June 13, 2019

jfestAll Photos credited to: TILLERTAKES INC www.tillertakes.com

In 2016 Roger Van Vlack and Colin Andrews of Ashbridges Bay Yacht Club had the idea of creating a JFEST Great Lakes Regatta back in 2016 that would be hosted by different Clubs each year.

They approached Doug Bullock, the J105 Fleet Captain at the time, to see if the Fleet would support it. The timing was perfect to add it to the J105 schedule for third week of July starting in 2017 and that was the beginning.

jfestThe first year was hosted by ABYC and there were 42 boats, from the J105, J27, J80 and other PHRF rated JBoats. The second year in 2018 it was hosted by NYC and had 45 boats and this year it is being hosted by the RCYC and the fleet is expected to be 50 boats. EYC is lined up to host the regatta in 2020.

First Place 2017Just to show you we treat the social off the water as an important part of a successful regatta.

The goal, as always, is a well-rounded regatta – with a good social “off the water” BBQ complete with a live band and games.

JfestThe J105 Fleet contributed two trophies to the event. One, the JFEST Cup, for the overall winner and a JFEST Award for the volunteer of the regatta.

The Regatta will be held July 20-21 at Royal Canadian Yacht Club. Complete details at https://yachtscoring.com/emenu.cfm?eID=7296.
Tiller Takes

 

 

 

 

 

 

 

CY Virtual Video Boat Tours

Virtual Boat ToursWe all love boats and nothing can break us up! So, what better way to spend our time than looking at interesting boats and going aboard in a virtual ride or tour. We have asked our friends at various dealers and manufacturers to help us assemble a one-stop online resource to experience some of the most interesting boats on the market today. Where the CY Team has done a review, we connect you to that expert viewpoint. Our Virtual Show will continue to grow so visit frequently and check it out. If you can’t go boating, you can almost experience the thrill via your screen. Not quite the same, but we hope you enjoy our fine tour collection.

 

Read more about the CY Virtual Boat Tours....................

 

Beneteau Oceanis 30.1As boat builders clamber to create ever-bigger platforms for ever-more generous budgets, the entry-level cruiser has become an elusive animal. Sure, if you want to daysail, there are plenty of small open boats from which to choose, but if you want a freshly built pocket cruiser, you’re in for a long search. Enter French builder Groupe Beneteau, which identified this gap in the market and set about creating the Oceanis 30.1, an adorable little cruiser that resembles her larger siblings in all but length and price. With all she offers, it wouldn’t be a stretch to call her a mini yacht.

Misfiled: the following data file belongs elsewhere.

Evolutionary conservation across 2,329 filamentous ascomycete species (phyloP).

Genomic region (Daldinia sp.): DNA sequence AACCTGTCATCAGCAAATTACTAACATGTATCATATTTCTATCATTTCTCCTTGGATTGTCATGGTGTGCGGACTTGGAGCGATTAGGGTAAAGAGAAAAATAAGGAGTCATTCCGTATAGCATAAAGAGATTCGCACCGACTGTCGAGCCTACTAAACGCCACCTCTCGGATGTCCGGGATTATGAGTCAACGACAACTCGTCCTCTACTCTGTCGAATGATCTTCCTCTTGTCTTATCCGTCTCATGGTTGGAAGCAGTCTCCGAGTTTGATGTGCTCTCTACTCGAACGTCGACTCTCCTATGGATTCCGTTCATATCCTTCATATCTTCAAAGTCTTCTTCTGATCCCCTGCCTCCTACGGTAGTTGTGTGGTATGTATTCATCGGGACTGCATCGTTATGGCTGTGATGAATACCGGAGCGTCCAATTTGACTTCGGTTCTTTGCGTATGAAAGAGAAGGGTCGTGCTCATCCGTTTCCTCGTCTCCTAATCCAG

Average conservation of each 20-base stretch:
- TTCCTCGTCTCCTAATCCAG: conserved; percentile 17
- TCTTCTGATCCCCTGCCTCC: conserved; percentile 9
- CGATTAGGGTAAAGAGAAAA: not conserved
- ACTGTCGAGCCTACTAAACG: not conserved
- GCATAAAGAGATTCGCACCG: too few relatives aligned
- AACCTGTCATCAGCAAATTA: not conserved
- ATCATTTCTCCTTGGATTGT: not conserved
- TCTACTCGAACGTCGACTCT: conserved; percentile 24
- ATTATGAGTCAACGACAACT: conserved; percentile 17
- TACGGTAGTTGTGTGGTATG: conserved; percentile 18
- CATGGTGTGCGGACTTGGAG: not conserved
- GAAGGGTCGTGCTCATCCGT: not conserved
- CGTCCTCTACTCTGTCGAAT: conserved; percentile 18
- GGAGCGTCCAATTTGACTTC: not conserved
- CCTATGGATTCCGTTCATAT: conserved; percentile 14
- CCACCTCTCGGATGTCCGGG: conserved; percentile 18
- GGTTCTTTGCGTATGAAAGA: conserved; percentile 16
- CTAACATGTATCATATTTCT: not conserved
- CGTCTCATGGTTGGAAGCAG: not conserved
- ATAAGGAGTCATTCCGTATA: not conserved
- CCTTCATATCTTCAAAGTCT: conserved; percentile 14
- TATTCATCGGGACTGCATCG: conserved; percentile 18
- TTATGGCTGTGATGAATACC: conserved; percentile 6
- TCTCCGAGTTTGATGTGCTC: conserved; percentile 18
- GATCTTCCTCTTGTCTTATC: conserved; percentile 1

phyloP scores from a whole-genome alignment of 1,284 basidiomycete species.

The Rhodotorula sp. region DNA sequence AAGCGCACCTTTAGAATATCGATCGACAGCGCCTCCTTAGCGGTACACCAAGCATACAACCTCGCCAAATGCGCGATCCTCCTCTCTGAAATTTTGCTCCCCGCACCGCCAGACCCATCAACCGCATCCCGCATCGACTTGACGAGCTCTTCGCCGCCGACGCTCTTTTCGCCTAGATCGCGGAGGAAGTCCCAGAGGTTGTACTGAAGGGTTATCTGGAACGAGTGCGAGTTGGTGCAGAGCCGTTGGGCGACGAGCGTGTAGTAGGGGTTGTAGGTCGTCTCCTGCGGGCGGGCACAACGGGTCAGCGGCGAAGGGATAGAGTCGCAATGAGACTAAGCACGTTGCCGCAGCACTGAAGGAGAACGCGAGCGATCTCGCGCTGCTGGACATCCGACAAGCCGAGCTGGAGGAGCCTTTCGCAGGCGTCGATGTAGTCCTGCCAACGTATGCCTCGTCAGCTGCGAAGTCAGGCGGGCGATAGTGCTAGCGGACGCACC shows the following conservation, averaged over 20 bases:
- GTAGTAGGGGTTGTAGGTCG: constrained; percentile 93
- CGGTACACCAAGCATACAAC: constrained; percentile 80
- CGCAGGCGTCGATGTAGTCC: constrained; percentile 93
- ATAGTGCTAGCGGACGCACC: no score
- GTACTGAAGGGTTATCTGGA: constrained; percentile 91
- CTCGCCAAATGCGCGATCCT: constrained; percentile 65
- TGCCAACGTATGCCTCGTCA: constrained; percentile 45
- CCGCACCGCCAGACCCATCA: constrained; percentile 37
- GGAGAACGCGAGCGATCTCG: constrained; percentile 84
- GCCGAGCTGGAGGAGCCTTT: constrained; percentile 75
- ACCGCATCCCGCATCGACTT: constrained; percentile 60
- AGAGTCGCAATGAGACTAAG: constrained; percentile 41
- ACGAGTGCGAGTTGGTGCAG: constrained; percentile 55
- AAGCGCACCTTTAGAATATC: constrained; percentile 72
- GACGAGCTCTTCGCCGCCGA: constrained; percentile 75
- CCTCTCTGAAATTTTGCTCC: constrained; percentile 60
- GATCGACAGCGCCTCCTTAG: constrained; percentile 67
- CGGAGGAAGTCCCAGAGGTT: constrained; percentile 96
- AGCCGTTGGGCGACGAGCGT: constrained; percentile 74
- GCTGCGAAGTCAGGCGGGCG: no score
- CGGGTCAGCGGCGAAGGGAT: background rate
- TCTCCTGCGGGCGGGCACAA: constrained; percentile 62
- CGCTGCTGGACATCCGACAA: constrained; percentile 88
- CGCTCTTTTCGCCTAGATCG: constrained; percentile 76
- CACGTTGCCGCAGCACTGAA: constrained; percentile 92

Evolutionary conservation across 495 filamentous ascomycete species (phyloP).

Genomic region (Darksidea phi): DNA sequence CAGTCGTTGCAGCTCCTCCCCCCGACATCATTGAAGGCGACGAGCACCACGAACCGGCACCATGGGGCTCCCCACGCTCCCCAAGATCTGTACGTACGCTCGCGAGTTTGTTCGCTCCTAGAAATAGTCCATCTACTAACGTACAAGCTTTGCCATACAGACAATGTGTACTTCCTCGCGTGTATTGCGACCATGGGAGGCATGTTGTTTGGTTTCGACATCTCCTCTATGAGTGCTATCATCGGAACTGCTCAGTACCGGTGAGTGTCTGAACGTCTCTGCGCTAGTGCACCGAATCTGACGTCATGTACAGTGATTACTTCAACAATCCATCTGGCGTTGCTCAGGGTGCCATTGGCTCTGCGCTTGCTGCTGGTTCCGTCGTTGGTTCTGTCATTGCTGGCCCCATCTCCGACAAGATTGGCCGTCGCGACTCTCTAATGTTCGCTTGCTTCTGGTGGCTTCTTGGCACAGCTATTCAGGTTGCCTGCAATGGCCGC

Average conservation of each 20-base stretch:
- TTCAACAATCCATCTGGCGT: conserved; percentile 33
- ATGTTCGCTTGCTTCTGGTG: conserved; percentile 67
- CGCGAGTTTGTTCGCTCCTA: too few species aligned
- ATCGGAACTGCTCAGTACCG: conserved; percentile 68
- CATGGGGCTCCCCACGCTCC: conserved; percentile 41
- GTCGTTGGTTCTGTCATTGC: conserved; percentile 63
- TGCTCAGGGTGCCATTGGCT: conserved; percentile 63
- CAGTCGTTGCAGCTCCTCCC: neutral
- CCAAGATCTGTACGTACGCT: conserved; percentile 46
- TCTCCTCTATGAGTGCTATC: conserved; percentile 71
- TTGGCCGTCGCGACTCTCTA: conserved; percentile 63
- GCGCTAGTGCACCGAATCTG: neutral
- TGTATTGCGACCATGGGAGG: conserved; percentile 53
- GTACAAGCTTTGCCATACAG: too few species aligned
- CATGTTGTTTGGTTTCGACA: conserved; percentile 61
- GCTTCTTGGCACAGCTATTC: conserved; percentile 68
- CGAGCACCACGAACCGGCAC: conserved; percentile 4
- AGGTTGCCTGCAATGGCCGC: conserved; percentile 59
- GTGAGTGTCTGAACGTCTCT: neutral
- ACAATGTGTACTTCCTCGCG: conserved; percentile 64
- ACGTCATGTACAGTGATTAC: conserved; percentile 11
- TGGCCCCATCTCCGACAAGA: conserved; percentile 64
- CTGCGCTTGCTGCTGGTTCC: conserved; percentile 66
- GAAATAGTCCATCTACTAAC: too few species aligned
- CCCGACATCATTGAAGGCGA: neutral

Read More about the Beneteau Oceanis 30.1..................

DolphinsBy the Canadian Yachting Editors


Canadians are blessed in many ways and especially when it comes to boating. We enjoy some the world’s most beautiful cruising waters and many places are as sheltered as they are scenic.

British Columbia and the Pacific North West plainly have the most breath-taking scenery with the combination of the majestic ocean views and the snow-capped mountains in the distance. It’s like no place on earth when you have a Killer Whale breach beside your little fishing boat.

Read more about Canadian Cruising...........

 

Cobourg Yacht Club - 2015 Sailing instructorsKatherine Stone

Like many other harbours on Lake Ontario, Cobourg has seen its fair share of changes. Screams used to be heard from kids piled into a toboggan on wheels that went hurtling down a wooden slide into the harbour. Above it all was the bustling din from the waterfront of ship’s whistles, train engines, foghorns and thundering coal cars. It is now a rather serene place for the locals and visitors to enjoy various watercraft. Fortunately, the beautiful beach that lines the waterfront is still a star attraction for the town.

Located 95 kilometres east of Toronto and 62 kilometres east of Oshawa on the north edge of Lake Ontario, United Empire Loyalists first starting arriving in the area as early as the 1780s. The first settlement in 1798 was called Buckville, later renamed Amherst, then called Hamilton (after the township) and also nicknamed Hardscrabble. It wasn’t until 1819 that they finally settled on the name of Cobourg, which was incorporated as a town in 1837. In the late 1820s large schooners with passengers and cargo had to anchor well off shore, as there was only a landing wharf. A group of Toronto businessmen formed the Cobourg Harbour Company which built the wooden Eastern Pier from tolls charged for the use of the harbour.

Read more: Cobourg Yacht Club...

Andrew AlbertiIn the past two issues we have been doing an overview of the right-of-way rules. In the first, we did a review of Section A of Part 2, in the second we did a review of the definitions. This issue, we will look at Section B of Part 2, General Limitations, which is essentially limitations applying to boats that have right of way according to Section A.

GENERAL LIMITATIONS

14 AVOIDING CONTACT

A boat shall avoid contact with another boat if reasonably possible. However, a right-of-way boat or one entitled to room or mark-room

Read more about the right-of-way rules.......................